1911 Camille Flammarion, astronomer, "La Fin du Monde" (1911) explores the death of our world circa 10,000,000 A.D. 1911 Garrett P. Serviss' "The Second Deluge" in "Cavalier" retells the Noah story, but with a flood from outer space 1911 Hugo Gernsback starts his 12-part serial "Ralph 124C41+: A Romance of the Year 2660" in his own magazine, "Modern Electrics." Terrible from a literary perspective, it was enormously influential for its panoply of technological speculations which later came true: fluorescent lights, microfilm, radar, tape recorders, and television (he claims to have invented the very name) 1911 J. D. Beresford's novel "The Hampdenshire Wonder" 1911 F. W. Mader's novel "Wunderwelten" [Worlds of Wonder, published in English translation as "Distant Worlds"] features the first fictional faster-than-light spaceship trip to the Alpha centauri star system 1912 William Hope Hodgson's bleak science-fantasy-horror novel "The Night Land", about a distant future of mutants and monsters constantly attacking the last humans who are holed up in "The Last Redoubt" -- a pyramid seven miles tall Feb 1912 Normal Bean [mis-corrected to "Norman Bean] story "Under the Moons of Mars" in "All-Story Magazine." He was really Edgar Rice Burroughs (1875-1950), and the story of John Carter and Dejah Thoris, Princess of Helium, later appeared as the book "A Princess of Mars." 1912 Arthur Conan Doyle's "The Lost World" published in "The Strand" -- the first of the Dinosaurs Still Alive fictions that made "Jurassic Park" possible. 1912 Edgar Rice Burroughs' novel "Tarzan of the Apes" appears in "The All-Story Magazine", launching the greatest pulp-novel series of all time 1912 Edgar Rice Burroughs' novel "Under the Moons of Mars" 1912 George Allen England's "Darkness and Dawn" begins as a serial in "Cavalier" 1913 George Allen England's "Beyond the Great Oblivion" and "The Afterglow" begin as serials in "Cavalier" 1913 Edgar Rice Burroughs' "The Gods of Mars" published by "All-Story Magazine" as the sequel to "A Princess of Mars." 1913 First appearance of James Branch Cabell's fantasy world Poictesme 1913 Hugo Gernsback changes the name of his magazine from "Modern Electrics" to "The Electrical Experimenter" 1913 "The Lodger" by Belloc Lowndes is one of the best and earliest fictions about Jack the Ripper 1913 Bernhard Kellerman's novel "Der Tunnel" introduces the fiction of a Trans-Atlantic tunnel 1913 M. P. Shiel's novel "The Yellow Peril" is the best-remembered racist novel of its day, and the title became widely known 1914 Edgar Rice Burroughs' "At the Earth's Core" published by "All-Story Magazine", launching the Pellucidar series 1914 H. G. Wells' novel "The World Set Free" foretells an atomic bomb 1914 J. D. Beresford's novel "Goslings" 1914 "Cavalier" merged into "All-Story Magazine" under Robert H. Davis. 1914 Igor Stravinsky's "The Rite of Spring" musically depicts a girl dancing herself to death in a pagan ritual 1914 H. H. Munro's novel "When William Came" published under pseudonym "Saki" 1914 anonymous novel "Malice in Kulturland" spoofs Lewis Carol while proclaiming sentiments against Germany 1914 Arthur Machen's story "The Bowmen" [London Evening News] has the tide of World War I turned by archers resurrected from the Battle of Agincourt, or maybe appearing as ghosts (later rewritten as angels) 1914 Arthur Conan Doyle's novel "The Poison Belt" 1914 George Allen England's novel "Darkness and Dawn" published as book 1915 Guy Thorne's novel "The Cruiser on Wheels" predicts armored tanks in World War I, a couple of years before relaity caught up with fiction 1915 Charles B. Stilson's "Polaris of the Snows" in "All-Story Magazine", a speculative Antarctica story, and sequel "Minos of Sardanes" 1915 Jack London's novel "The Star Rover" 1915 Charlotte Perkins Gilman's feminist "Herland" 1915 Street & Smith launch "Detective Story Magazine" 1915 Archibald Marshall's novel "Upsidonia" 1915 Hugo Gernsback starts his series of science-based comic stories "The Scientific Adventures of Baron Munchhausen" in "The Electrical Experimenter" 1915 Edgar Rice Burroughs' "Pellucidar", sequel to "At the Earth's Core", continuing the Pellucidar series 1915 Edgar Wallace's novel "1925: The Story of a Fatal Peace" 1915 The United States is now destined to be drawn into the war, despite considerable isolationist feelings, after the sinking of the Lusitania 1915 Albert Einstein publishes the General Theory of Relativity, which later hints at methods of time-travel and gravity control. 1916 Franz Kafka's most famous short story, Metamorphosis", about a man who awakens to find himself transformed into a beetle 1916 Hungarian author Mihaly Babits publishes the fantasy novel "The Nightmare" based upon the notion of split personality 1916 Gustav Meyrink's Austrian novel "Das grune Gesicht" [The Green Face] 1916 The magazine "Hugin" is first published in Sweden (editor Otto Witt), arguably the first science fiction magazine 1916 John Buchan's novel "Greenmantle" predicts rise of fundamentalist Islam in Iraq leading towards war (as in 2003) 1917 Charles B. Stilson's "Polaris of the Snows" trilogy ends with "Polaris and the Goddess Glorian" in "All-Story Magazine" 1917 Abraham Merritt's "Through the Dragon Glass" in "All-Story Magazine" 1917 Hungarian author Frigyes Karinthy's satirical novels "Capilarie" and "Faremido" appear as sequels to Jonathan Swifts's "Gulliver's Travels", and adding a society based on automation and robots 1917 T. S. Eliot's poetry "Prufrock and Other Observations" kicks literature towards modernism 1917 Victor Rousseau's novel "The Messiah of the Cylinder" is an end-of-the Earth dystopia through the viewpoint an awakening man from the present in a Socialist future. Widely viewed as a dark parody of H. G. Wells' "When the Sleeper Wakes." 1917 Sir James Matthew Barrie (Peter Pan) "Dear Brutus", a fantasy about an enchanted forest where unhappy characters are given their chances to live their lives over, but they never do better on the second try. A fantasy stab at the essence of time travel. 1917 The United States of America joins World War I 1917 The Russian Revolution 1917 Edgar Rice Burroughs' "A Princess of Mars" 1918 Abraham Merritt's "The People of the Pit" in "All-Story Magazine" 1918 Abraham Merritt's Novel "The Moon Pool" 1918 Gregory Owen's novel "Meccania" 1918 Rose Macaulay's novel "What Not" 1918 Oliver Onion's nopvel "The New Moon" 1918 J. U. Giesy launches astral-projection interstellar trilogy "Palos of the Dog Star Pack" 1918 Women in Great Britain win the right to vote June 1919 Abraham Merritt's "The Moon Pool" in "All-Story Magazine", featuring a spacewarp-to-another-world and "The Shing One" -- an alien robot constructed of pure energy 1919 H. P. Lovecraft's "Dagon" about monsters from a monumental gargoyle on a newly emerged desert island, in the obscure magazine "The Vagrant", so that the story was virtually unread until its 1923 reprint in "Weird Tales" 1919 Second appearance of James Branch Cabell's fantasy world Poictesme, in his popular and controversial novel "Jurgen" 1919 Murray Leinster's "The Runaway Skyscraper" in "All-Story Magazine", a groundbreaking time-travel adventure 1919 Ray Cummings starts lengthy career with "The Girl in the Golden Atom" 1919 H. Rider Haggard's novel "When the World Shook" 1919 Hugo Gernsback launches "Radio News" magazine, and renames "The Electrical Experimenter" as "Science and Inventions." This magazine had wonderful cover art by Howard V. Brown, and later by Frank R. Paul, arguably the Dean of Science Fiction Artists. 1919 Milo Hastings' story "Children of 'Kultur'" in "True Story" magazine (editor Bernarr Macfadden, under whom Your Humble Webmaster's father later worked). The story was later revised and retitled "City of Endless Night" and some say this was the orginal inspiration for Fritz Lang's "Metropolis" 1919 Adolf Hitler, quite obscure, becomes a government spy planted in the German Worker's Party 1919 Ernest Rutherford discovers the atomic nucleus 1920 Abraham Merritt's "The Metal Monster" in "All-Story Magazine" neatly combines science fiction and horror 1920 Yevgeny Zamiatin's novel "We" 1920 David Lindsay's novel "A Voyage to Arcturus" 1920 Edward Sjanks' novel "The People of the Ruins" 1920 Karel Capek's "R.U.R." brings the word "robot" into the world 1920 Konstantin Tsiolkovsky's novel "Beyond the Planet Earth" 1920 Harvard beats Oregon 7-6 on New Year's Day at Rose Bowl, establishing a tradition that continued uninterrupted to 1942 LOTS AND LOTS OF MATERIAL TO ADD HERE {to be done} L. Frank Baum... Algernon Blackwood (1869-1951), master of the supernatural ... Robert W. Chambers... Lafcadio Hearne... Arthur Machen... Return to Top of TIMELINE 1920s page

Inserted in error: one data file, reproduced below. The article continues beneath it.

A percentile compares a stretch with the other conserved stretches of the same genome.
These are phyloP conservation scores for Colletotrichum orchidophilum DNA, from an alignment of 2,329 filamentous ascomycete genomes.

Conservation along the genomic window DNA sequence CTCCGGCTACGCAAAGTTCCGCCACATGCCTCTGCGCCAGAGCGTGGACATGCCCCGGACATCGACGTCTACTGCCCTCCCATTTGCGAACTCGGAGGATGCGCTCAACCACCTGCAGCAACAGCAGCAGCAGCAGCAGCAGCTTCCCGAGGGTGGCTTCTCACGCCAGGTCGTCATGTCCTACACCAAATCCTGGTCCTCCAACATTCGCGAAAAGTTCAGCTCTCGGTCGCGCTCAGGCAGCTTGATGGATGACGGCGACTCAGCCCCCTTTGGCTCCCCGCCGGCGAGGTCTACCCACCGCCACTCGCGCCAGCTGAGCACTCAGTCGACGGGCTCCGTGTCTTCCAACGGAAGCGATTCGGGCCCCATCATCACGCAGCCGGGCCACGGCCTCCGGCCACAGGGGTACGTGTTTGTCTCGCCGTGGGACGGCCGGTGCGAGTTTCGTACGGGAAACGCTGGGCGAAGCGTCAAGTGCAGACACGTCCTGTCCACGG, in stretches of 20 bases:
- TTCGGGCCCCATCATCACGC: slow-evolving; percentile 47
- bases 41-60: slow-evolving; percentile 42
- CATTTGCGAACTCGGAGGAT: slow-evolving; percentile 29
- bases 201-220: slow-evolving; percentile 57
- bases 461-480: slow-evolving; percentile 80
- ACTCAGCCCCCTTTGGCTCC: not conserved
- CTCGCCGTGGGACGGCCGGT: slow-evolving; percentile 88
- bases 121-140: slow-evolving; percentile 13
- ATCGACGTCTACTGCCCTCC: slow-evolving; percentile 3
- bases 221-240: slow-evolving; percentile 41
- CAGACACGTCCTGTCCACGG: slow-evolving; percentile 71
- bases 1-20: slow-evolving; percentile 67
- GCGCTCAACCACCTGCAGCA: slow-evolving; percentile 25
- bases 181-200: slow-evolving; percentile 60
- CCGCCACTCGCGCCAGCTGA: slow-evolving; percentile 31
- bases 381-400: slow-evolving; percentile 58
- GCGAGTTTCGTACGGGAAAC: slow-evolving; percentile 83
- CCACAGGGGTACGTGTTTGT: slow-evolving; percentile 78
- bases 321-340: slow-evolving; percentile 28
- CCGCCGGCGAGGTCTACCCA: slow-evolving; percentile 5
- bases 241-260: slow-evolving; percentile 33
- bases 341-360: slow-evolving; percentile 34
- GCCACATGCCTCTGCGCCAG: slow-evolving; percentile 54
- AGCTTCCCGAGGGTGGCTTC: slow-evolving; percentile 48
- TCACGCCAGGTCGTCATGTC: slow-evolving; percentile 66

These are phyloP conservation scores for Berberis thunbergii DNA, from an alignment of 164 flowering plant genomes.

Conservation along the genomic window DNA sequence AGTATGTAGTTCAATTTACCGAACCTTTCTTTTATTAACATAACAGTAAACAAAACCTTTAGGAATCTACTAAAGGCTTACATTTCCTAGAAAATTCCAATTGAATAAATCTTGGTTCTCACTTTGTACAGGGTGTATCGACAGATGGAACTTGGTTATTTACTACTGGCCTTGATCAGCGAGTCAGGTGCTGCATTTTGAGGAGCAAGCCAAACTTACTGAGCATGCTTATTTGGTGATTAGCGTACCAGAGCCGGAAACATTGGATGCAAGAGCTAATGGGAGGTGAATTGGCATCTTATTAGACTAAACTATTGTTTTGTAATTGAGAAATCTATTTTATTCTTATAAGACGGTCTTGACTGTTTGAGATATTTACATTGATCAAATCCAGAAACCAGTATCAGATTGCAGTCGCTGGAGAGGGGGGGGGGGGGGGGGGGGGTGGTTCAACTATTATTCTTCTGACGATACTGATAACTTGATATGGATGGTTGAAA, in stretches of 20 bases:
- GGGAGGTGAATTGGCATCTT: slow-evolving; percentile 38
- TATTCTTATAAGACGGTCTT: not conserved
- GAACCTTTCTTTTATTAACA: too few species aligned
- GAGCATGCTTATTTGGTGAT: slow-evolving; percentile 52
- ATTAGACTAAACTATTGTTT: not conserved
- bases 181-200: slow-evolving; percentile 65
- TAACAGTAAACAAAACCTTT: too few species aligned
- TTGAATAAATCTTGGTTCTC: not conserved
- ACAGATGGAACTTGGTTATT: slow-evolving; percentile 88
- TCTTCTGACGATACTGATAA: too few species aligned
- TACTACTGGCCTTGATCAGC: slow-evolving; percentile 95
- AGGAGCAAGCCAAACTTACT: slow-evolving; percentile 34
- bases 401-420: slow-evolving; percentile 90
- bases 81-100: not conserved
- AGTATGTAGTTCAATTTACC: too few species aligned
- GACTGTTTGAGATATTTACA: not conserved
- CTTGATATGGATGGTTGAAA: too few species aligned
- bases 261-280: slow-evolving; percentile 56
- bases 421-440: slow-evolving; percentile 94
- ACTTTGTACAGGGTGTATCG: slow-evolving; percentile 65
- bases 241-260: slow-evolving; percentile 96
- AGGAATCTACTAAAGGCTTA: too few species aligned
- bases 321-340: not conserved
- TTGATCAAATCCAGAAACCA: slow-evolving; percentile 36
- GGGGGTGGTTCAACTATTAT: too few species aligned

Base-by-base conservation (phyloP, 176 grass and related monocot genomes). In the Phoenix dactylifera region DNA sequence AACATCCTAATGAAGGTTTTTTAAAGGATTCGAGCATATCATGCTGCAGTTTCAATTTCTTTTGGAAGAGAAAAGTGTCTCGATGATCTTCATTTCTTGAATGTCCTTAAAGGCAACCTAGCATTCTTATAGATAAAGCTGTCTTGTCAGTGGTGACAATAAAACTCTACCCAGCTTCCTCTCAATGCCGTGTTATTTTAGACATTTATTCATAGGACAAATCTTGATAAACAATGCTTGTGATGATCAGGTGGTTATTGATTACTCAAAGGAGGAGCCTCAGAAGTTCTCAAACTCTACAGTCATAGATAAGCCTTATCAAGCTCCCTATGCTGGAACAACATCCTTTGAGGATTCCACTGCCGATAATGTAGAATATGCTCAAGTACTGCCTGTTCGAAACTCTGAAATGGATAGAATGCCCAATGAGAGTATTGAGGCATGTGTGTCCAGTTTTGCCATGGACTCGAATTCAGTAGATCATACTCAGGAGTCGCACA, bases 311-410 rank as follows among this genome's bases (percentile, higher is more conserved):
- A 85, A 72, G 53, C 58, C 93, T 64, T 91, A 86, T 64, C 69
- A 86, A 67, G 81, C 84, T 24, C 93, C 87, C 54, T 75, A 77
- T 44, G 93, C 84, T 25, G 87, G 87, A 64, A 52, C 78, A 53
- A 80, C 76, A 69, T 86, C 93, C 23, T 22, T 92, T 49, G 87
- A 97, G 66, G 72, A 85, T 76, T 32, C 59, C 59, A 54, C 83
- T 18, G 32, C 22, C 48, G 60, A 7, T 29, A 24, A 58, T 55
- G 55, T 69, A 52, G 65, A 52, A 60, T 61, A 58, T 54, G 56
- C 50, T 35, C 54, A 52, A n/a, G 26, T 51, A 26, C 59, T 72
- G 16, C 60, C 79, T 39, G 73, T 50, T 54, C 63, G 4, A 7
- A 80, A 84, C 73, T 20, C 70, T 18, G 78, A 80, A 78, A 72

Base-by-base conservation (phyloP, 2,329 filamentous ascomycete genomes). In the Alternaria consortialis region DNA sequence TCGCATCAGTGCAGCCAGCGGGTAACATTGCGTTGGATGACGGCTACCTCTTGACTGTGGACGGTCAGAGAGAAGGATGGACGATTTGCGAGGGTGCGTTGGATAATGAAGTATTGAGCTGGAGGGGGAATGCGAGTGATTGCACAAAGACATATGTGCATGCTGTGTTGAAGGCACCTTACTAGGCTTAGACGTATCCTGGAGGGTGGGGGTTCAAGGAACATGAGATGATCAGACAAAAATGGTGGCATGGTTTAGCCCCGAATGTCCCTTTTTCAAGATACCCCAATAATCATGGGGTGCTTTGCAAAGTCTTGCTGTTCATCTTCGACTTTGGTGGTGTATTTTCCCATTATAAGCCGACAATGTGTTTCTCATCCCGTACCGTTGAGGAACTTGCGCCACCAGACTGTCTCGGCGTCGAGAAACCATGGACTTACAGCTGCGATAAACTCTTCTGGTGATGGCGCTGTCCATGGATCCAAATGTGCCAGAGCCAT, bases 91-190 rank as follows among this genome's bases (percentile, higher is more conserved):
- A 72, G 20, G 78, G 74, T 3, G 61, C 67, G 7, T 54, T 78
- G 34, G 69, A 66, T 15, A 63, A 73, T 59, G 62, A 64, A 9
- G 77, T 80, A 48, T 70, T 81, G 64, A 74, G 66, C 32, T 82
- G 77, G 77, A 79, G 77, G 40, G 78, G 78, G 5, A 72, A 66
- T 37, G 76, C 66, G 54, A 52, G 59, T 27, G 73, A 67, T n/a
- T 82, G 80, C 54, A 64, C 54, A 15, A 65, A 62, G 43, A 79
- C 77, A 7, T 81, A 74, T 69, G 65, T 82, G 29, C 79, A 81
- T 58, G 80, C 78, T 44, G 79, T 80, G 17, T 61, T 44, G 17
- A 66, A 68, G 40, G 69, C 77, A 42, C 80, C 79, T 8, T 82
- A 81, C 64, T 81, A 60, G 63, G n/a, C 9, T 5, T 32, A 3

Science Fiction Films